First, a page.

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April 07, 2020

How to Get Started with Cannabis

A Beginner’s Guide to LEVEL

A Beginner’s Guide to LEVEL

Maybe you’re brand new to cannabis or, maybe you’re just getting back into it after a long hiatus. If you’re not sure where to start or restart your relationship with the plant, you’ve come to the right place. Knowing how much to consume at first can be tricky. Getting to know your ideal dose is a lot like getting to know yourself—you don’t know what’s going to work for you until you have a few experiences under your belt.

We love unadulterated cannabis flower as much as the next person. That said, starting with a low or microdose Tablingual is an easy way to bypass questions like, “How many puffs should I take?” and “How long should I hold the smoke in my lungs?” Because we designed the LEVEL Tablingual to dissolve under your tongue, you can feel the effects much faster than a traditional edible (we’re talking 5–20 minutes). That’s why we recommend beginners start with a Tablingual for a consistent, smoke-free experience with a rapid onset time.

OK, but what does low-dose or microdose mean, you ask? For beginners, a low dose is typically between 3 mg and 5 mg of THC, CBD, or another cannabinoid. At this level, true beginners will be able to feel a mild to moderate psychoactive effect that’s effective yet functional. At 3 mg or less, you’re in microdose territory. While you might only feel only a very subtle high, doses of this amount provide their own unique benefits. At the very least, a microdose will allow you to ease gently ease into cannabis without fear of overdoing it.

Think of it this way: If you went caffeine-free for several months or years, you wouldn’t jump back into it with a double espresso. To avoid a rocky reintroduction, you’d want to start with some green tea and gradually work your way back up to that latte you used to once loved so much. Cannabis use is quite similar.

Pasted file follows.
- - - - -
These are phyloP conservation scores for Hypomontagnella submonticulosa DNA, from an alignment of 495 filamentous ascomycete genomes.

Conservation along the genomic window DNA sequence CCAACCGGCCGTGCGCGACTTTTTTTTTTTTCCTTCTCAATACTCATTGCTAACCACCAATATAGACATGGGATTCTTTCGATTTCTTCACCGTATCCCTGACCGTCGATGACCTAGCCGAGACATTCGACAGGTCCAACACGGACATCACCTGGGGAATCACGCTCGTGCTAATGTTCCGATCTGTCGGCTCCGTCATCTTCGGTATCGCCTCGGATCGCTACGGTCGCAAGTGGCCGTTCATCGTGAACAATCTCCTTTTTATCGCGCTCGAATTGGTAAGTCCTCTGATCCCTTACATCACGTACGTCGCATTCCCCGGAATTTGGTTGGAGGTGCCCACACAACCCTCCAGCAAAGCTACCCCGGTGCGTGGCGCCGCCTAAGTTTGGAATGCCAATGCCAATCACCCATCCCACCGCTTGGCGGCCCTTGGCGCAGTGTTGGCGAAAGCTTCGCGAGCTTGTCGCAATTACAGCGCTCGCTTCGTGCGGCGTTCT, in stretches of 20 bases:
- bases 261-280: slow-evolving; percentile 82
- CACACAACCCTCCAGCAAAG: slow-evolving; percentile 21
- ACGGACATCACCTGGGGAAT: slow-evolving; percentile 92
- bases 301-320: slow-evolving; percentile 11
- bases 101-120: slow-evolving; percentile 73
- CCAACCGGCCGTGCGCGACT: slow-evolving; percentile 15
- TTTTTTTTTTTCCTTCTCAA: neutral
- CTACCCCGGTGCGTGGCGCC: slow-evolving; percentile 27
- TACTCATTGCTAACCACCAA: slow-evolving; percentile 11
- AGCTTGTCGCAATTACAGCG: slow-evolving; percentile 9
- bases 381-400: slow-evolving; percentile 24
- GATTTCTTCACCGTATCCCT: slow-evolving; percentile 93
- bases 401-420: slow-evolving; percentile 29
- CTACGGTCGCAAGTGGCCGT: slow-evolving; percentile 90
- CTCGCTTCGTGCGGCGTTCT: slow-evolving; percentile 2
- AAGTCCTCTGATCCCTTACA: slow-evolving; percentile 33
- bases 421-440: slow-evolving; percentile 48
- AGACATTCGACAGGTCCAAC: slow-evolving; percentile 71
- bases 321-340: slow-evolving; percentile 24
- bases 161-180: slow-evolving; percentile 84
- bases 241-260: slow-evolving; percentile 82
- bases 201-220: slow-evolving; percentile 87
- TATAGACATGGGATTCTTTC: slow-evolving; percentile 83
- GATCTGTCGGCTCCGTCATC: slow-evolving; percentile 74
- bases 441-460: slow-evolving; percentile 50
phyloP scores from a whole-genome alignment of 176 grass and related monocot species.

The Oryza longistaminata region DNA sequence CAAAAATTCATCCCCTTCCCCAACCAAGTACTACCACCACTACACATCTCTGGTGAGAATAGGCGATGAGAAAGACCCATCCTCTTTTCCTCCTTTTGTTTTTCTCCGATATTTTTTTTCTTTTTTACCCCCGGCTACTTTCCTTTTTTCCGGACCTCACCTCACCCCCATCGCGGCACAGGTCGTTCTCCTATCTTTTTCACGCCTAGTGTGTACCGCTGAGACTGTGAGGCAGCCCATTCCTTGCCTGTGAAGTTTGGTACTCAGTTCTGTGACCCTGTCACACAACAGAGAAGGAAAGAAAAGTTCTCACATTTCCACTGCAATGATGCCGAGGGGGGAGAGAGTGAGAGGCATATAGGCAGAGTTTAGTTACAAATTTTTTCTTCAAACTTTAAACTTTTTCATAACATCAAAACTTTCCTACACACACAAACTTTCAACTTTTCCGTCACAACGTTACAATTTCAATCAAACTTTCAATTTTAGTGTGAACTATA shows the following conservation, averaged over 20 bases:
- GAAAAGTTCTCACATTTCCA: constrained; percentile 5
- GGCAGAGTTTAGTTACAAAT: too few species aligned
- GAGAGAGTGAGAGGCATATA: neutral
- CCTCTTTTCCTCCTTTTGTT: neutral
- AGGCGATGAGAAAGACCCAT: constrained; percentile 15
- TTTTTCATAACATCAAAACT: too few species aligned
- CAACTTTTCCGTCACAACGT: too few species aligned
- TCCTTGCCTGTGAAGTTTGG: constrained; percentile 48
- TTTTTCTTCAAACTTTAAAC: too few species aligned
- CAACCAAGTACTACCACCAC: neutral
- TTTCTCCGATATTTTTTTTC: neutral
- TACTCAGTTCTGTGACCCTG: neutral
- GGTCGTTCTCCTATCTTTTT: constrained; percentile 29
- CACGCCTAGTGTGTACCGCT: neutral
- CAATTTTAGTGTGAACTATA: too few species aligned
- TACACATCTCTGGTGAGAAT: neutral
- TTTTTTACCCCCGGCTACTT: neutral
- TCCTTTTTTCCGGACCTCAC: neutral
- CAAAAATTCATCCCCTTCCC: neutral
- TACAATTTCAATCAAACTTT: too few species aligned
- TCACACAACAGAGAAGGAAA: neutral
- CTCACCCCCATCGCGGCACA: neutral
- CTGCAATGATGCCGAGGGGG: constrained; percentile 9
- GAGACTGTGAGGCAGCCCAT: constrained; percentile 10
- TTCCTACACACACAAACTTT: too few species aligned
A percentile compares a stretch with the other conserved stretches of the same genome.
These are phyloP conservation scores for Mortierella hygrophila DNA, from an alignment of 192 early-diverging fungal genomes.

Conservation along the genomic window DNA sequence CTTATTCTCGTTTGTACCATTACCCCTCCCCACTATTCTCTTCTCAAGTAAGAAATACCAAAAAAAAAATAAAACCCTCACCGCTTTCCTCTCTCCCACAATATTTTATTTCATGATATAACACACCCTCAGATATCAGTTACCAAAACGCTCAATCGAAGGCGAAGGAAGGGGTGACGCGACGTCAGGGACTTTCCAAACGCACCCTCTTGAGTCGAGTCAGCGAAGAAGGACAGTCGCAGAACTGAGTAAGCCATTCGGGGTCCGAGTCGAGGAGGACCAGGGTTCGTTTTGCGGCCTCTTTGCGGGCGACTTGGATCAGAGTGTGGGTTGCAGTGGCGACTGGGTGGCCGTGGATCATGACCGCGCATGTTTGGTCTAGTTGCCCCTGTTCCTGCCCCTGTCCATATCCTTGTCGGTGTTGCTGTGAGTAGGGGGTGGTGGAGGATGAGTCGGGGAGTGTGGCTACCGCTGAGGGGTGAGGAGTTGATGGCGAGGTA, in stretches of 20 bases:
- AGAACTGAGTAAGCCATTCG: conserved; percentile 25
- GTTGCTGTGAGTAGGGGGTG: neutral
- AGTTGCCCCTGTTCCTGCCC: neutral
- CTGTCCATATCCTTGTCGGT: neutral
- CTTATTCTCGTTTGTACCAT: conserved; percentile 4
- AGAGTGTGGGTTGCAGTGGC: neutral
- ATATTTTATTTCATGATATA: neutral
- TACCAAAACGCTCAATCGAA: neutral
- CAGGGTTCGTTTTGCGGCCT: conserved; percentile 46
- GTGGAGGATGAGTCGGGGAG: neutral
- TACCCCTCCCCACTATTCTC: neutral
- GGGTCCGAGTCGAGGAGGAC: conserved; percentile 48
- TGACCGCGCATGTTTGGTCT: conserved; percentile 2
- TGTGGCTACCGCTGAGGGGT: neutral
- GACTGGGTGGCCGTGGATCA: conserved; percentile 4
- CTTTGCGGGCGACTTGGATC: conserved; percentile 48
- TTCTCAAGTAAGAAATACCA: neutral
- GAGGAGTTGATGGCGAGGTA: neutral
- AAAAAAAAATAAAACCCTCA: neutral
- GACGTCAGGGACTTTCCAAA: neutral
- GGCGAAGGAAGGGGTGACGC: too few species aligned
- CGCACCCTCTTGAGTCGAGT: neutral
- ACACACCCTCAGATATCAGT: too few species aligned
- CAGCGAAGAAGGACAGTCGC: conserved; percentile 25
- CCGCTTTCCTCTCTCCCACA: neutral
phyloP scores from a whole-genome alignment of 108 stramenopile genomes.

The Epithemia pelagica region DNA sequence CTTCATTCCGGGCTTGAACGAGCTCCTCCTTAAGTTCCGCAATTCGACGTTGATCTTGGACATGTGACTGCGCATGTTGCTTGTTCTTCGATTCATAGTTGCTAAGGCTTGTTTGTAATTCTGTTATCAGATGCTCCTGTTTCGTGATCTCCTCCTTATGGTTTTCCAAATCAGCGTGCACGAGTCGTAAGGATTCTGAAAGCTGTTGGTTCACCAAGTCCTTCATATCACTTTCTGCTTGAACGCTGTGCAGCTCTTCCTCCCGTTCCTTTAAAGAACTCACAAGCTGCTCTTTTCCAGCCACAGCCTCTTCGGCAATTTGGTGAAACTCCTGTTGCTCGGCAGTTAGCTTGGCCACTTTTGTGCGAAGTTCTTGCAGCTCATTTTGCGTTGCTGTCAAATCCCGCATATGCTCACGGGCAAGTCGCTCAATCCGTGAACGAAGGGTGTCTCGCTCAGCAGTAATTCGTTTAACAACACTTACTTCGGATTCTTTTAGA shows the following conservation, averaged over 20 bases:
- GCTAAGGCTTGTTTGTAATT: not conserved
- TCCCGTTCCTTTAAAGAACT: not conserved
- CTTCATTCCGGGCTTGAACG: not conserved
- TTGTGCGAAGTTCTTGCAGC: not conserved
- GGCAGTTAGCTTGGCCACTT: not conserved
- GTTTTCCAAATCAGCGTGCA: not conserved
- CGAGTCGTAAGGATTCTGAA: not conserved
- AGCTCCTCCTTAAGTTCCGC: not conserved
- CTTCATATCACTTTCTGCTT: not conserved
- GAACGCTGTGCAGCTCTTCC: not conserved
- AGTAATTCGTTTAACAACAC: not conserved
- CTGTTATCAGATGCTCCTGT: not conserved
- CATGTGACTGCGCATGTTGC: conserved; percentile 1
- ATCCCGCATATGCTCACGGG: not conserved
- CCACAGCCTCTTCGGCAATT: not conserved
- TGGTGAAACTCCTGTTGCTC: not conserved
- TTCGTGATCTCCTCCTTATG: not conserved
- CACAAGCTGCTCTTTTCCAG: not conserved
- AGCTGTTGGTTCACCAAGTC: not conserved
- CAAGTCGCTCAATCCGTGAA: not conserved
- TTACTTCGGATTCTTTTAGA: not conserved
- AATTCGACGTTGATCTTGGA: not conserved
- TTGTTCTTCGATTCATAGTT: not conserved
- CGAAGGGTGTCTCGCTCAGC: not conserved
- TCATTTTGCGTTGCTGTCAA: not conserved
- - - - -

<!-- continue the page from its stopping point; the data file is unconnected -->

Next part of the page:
Here’s how to get started.

Step 1: Identify what it is you’re looking to accomplish with cannabis. Is pain preventing you from getting a good night’s sleep? Are you looking for a boost of focus without the caffeine jitters, or are you simply looking to unwind after a long week? Check out this quick rundown of each Tablingual and what it offers, or skip ahead to step two if you already know which one you’re going with.

Stimulate Tablingual: A focusing, energizing high you can harness to power through emails or start a creative project. (1 mg THCV, 1 mg THC, and 1 mg CBG each).

Relieve Tablingual: A subtle, pain-relieving high designed to ease your aches and pains. (3 mg of THCA each).

Soothe Tablingual: A mild yet soothing mind-body high designed to replace your nightly glass of wine. (3 mg of delta-8 each).

Remedy Tablingual: A barely there, stress-relieving high you can use solo or combine with other cannabinoids to achieve balance and sink deeper into stretches (3 mg of CBD each).

Calm Tablingual: A uniquely mild, irritation-obliterating high you can use solo or combine with other cannabinoids to achieve a sense of calm (3 mg of CBG each).

Morning Tablingual: A daily supplement designed to balance your endocannabinoid system and help you start the day off strong (1 mg CBD, 1 mg CBG, and 1 mg THCA each).

CBN Tablingual: A uniquely mild, sleep-inducing high you can use to ease into sleep or balance out an over-caffeinated afternoon (3 mg of CBN each).

Step 2: Take one—and only one. Starting with more than one Tablingual might be tempting when you’re excited to experience all the benefits cannabis has to offer, but we recommend not doing that and start with just one. Why? It’s difficult, maybe even impossible, to know what your perfect dose is if you don’t start with the lowest dose possible.

Step 3: Wait one hour before taking more. That’s right—give your body a full hour to properly process the cannabinoids before upping your dose. This way, you can be sure you’re experiencing the full effects and avoid overdoing it.

Step 4: Take notes. Grab a pen or your smartphone and jot down a few notes about how much you took and what you felt. These notes don’t have to be exhaustive; they just have to track how much you took and whether the experience was positive, negative, or neutral. By doing so, you can dose accordingly the next time you imbibe without second-guessing yourself.

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